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Blu-ray Review

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The Creation of Robocop


Starring: Paul Verhoeven, Peter Weller, Nancy Allen, Ray Wise, Kurtwood Smith, Ronny Cox and Miguel Ferrer
Distributor: Kaleidoscope Home Entertainment


Certificate: 15
Release Date: 18 December 2023

Icon Films releases Robodoc – The Creation of Robocop, a 4-Part intensively in-depth documentary covering all aspects of the making of the Science Fiction hit Robocop from 1987, directed by Paul Verhoeven. This 2-disc Blu-ray Special Edition first aired on the Icon Film Channel. It is directed by Eastwood Allen and Christopher Griffiths (who both worked on Pennywise: The Story of IT) and produced by Michael Perez (Scream: The Inside Story; Hollywood Dreams and Nightmares: The Robert Englund Story), Gary Smart (Pennywise; Hollywood Dreams and Nightmares; Dark Ditties Presents), and Hank Starrs (Elstree 1976). It features brand new interviews with the BAFTA-nominated Verhoeven, and stars including Peter Weller (Murphy/Robocop), Nancy Allen (Officer Anne Lewis), Ray Wise (Leon C. Nash), Kurtwood Smith (Villain Clarence J. Boddicker), Ronny Cox (Dick Jones), and Miguel Ferrer (Bob Morton). There is plenty of on-scene, behind-the-camera footage, clips from the film itself, and the following Bonus featurettes: Meet the Makers; The Weapons of Robocop; Robo Cast Quotes; Art of the Steel; Call to Action; Gun Guns Guns; Part Gan Part Machine All Video Game; and Roboteam Assemble. The set includes an A4 Poster and 4 x Art Cards, and the running time for the four episodes and the bonus material comes to around 5 hours. That’s what you call attention to detail!

There is much to appreciate here for lovers of the Robocop films and science fiction in general. It has to be one of the most intensive and meticulous explorations of a single film and is becoming more commonplace with recent detailed looks at other genre matter, such as Living With Chucky/Brad Dourif, Pennywise/Tim Curry, and Freddy Krueger/Robert Englund. In this one each aspect is studied in turn, with the main emphasis on the essence of the tale: what it means to be human. The bottom line being they can’t take away your core essence: what it is to be you. Consequently, there is much discussion of the prolonged and sadistically violent torture and kill (or attempted kill) of Murphy.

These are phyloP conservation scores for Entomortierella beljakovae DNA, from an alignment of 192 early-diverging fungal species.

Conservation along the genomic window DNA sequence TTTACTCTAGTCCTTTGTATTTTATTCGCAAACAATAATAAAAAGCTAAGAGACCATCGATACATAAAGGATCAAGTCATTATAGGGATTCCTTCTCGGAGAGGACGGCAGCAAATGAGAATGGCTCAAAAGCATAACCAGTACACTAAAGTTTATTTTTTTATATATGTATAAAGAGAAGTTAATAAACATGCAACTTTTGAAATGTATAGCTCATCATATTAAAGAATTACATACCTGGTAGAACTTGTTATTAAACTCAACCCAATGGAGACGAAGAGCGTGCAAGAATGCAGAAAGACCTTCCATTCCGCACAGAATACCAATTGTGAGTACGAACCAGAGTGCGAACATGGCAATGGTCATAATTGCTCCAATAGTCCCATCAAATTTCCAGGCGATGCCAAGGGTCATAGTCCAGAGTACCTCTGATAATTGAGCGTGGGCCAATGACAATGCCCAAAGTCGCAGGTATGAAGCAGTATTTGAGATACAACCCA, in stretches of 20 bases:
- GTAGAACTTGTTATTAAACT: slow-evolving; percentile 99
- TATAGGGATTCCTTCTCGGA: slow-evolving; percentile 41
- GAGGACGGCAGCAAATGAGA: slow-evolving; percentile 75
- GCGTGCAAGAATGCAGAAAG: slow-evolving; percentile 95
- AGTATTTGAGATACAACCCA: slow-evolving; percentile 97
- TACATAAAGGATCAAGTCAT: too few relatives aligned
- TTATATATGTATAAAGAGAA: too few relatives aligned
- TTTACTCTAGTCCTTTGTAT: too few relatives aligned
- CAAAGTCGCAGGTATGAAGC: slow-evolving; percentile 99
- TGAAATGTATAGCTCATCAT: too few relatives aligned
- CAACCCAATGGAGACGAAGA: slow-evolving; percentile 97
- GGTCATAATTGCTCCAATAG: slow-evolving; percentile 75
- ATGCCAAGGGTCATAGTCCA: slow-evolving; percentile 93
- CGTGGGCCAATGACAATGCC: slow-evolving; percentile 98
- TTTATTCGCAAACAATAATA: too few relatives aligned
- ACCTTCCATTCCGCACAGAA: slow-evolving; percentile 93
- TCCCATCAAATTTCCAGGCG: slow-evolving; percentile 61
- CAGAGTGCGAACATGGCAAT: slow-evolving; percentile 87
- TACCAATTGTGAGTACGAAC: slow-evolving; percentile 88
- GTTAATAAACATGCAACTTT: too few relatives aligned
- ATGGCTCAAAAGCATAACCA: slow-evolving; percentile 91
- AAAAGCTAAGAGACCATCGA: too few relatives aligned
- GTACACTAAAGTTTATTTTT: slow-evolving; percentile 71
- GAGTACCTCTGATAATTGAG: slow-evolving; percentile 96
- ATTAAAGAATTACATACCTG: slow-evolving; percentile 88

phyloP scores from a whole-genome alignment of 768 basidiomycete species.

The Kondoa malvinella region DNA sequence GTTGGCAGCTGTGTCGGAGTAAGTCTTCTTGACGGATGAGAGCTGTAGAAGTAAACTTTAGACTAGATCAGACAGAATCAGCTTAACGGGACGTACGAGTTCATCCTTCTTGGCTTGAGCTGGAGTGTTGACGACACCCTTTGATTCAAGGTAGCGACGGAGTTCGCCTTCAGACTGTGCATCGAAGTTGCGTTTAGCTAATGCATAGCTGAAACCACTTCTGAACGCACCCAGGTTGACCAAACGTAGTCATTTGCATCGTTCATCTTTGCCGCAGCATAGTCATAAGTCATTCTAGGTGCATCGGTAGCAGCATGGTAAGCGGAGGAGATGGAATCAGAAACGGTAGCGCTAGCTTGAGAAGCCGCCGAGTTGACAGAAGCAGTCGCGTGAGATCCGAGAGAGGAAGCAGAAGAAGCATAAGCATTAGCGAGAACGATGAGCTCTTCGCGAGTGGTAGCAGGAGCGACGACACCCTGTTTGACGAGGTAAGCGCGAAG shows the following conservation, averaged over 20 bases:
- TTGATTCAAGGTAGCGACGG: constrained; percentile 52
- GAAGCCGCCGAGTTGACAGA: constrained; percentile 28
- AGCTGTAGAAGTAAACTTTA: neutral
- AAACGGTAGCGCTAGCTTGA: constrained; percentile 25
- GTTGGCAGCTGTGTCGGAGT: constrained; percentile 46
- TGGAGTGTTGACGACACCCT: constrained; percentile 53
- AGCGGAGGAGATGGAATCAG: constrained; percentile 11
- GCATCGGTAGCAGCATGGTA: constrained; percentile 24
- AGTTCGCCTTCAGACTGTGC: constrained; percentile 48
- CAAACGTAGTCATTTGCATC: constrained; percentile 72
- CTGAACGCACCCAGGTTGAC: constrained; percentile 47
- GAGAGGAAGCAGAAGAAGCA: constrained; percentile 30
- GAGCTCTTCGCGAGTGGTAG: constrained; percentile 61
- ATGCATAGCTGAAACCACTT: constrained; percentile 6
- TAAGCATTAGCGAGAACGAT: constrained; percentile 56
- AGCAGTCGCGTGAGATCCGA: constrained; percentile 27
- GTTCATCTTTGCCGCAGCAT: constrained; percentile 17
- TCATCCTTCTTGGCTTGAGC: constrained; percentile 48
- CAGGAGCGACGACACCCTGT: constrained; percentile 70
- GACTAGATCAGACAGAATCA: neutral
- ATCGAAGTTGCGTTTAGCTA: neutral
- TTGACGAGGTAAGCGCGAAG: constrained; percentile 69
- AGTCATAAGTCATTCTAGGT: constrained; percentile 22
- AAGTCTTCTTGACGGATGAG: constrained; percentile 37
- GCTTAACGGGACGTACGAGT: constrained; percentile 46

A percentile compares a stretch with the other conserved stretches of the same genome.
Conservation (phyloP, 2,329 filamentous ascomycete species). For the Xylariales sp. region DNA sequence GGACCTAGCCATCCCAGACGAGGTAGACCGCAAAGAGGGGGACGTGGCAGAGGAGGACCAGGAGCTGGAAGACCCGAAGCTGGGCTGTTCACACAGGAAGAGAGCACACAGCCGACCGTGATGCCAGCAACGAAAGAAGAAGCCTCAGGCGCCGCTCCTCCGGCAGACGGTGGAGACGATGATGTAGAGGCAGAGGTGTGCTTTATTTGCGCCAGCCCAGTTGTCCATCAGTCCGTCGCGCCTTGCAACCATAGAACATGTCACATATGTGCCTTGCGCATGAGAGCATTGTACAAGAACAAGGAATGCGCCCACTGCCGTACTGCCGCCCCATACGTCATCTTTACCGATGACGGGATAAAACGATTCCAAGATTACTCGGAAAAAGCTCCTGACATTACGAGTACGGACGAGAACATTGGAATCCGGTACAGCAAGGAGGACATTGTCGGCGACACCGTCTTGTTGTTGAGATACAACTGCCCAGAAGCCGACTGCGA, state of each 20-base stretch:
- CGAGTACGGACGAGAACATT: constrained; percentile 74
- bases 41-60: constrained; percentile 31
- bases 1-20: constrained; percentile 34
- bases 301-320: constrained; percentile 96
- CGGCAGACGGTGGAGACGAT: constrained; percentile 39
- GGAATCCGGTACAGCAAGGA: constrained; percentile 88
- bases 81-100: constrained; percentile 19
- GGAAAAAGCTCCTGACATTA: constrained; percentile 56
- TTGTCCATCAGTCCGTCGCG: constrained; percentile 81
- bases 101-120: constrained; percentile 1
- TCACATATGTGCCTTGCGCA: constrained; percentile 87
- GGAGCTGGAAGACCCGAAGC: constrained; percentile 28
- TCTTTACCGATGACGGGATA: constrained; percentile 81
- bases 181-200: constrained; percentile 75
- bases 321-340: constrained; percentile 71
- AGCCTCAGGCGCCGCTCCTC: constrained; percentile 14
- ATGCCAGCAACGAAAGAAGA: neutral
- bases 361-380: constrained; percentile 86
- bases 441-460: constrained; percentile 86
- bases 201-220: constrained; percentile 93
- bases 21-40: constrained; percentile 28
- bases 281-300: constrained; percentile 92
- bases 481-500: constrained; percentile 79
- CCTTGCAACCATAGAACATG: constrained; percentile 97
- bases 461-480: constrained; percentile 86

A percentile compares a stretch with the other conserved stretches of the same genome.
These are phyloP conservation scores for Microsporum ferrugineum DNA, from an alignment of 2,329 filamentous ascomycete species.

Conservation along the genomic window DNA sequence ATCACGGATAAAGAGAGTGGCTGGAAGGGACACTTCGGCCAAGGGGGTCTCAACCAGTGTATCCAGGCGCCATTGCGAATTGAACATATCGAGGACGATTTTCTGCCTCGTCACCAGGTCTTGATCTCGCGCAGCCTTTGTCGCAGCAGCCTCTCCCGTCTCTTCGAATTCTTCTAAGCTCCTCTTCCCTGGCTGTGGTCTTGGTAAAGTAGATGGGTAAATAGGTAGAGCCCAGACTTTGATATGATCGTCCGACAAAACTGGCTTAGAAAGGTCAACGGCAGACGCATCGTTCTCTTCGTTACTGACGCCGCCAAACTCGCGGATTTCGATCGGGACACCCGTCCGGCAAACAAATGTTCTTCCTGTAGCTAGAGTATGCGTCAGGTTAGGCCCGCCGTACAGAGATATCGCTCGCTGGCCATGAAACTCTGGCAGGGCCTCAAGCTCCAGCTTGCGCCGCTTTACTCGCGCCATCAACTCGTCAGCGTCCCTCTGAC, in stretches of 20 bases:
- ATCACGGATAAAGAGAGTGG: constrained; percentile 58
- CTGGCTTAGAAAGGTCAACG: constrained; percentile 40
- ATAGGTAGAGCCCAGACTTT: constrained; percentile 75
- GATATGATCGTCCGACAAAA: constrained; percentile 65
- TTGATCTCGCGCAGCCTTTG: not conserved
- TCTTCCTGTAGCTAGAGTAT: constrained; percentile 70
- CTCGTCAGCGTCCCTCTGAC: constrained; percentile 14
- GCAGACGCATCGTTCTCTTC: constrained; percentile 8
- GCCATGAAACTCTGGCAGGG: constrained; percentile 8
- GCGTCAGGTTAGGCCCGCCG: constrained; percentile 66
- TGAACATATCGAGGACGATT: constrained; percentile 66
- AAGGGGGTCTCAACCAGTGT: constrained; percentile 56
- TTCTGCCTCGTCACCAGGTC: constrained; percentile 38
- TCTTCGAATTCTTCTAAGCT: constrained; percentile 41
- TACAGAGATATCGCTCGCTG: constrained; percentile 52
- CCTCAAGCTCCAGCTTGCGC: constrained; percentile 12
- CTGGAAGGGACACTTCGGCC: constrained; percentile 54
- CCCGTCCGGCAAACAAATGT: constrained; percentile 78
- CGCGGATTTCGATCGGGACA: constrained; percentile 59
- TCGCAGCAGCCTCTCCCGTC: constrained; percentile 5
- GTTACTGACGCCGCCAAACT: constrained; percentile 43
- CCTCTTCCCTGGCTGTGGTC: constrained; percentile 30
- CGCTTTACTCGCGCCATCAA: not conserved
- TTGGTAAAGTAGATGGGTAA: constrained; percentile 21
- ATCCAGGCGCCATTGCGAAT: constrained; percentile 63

The section I find most engaging is Rob Botin’s design of the Robocop armour – with several clay models having been created – and nice touches such as the leg incorporating Robo’s specially made gun. Botin, of course, was an amazing artiste of real physical effects (no cheap-looking CGI here), who worked on groundbreaking movies such as John Carpenter’s The Thing, Total Recal, The Howling, Piranha, and many others. It’s interesting to realise how many times Robocop came close to having the plug pulled, due to delays and a constantly rising budget. There was definitely a certain attention to realism portrayed as a dystopian future of violence and disorder. Kurtwood Smith had to be shoved against the precinct counter by Robocop, but he threw himself forward with such force that he cracked two ribs, refusing to reveal the fact until the scene was in the can. There are in-jokes, such as having all the names of the police officers based on serial killers, thereby depicting a grey area of human nature, and Verhoeven’s liking for lots of blood, in almost comic book depictions of violence, also comes across as an accepted one.

It seems strange watching a documentary which is more than two and a half times the length of the movie itself. Those individuals who only watch the films themselves, ignoring any commentaries or behind-the-scenes features will, of course, find this of no interest. However, film and TV extras wouldn’t be supplied if they were not demanded by the fans themselves. Whether these stand-alone documentary releases will stand the test of time and popularity remains to be seen, but this is certainly a fascinating incite into a classic sci-fi movie.


Ty Power

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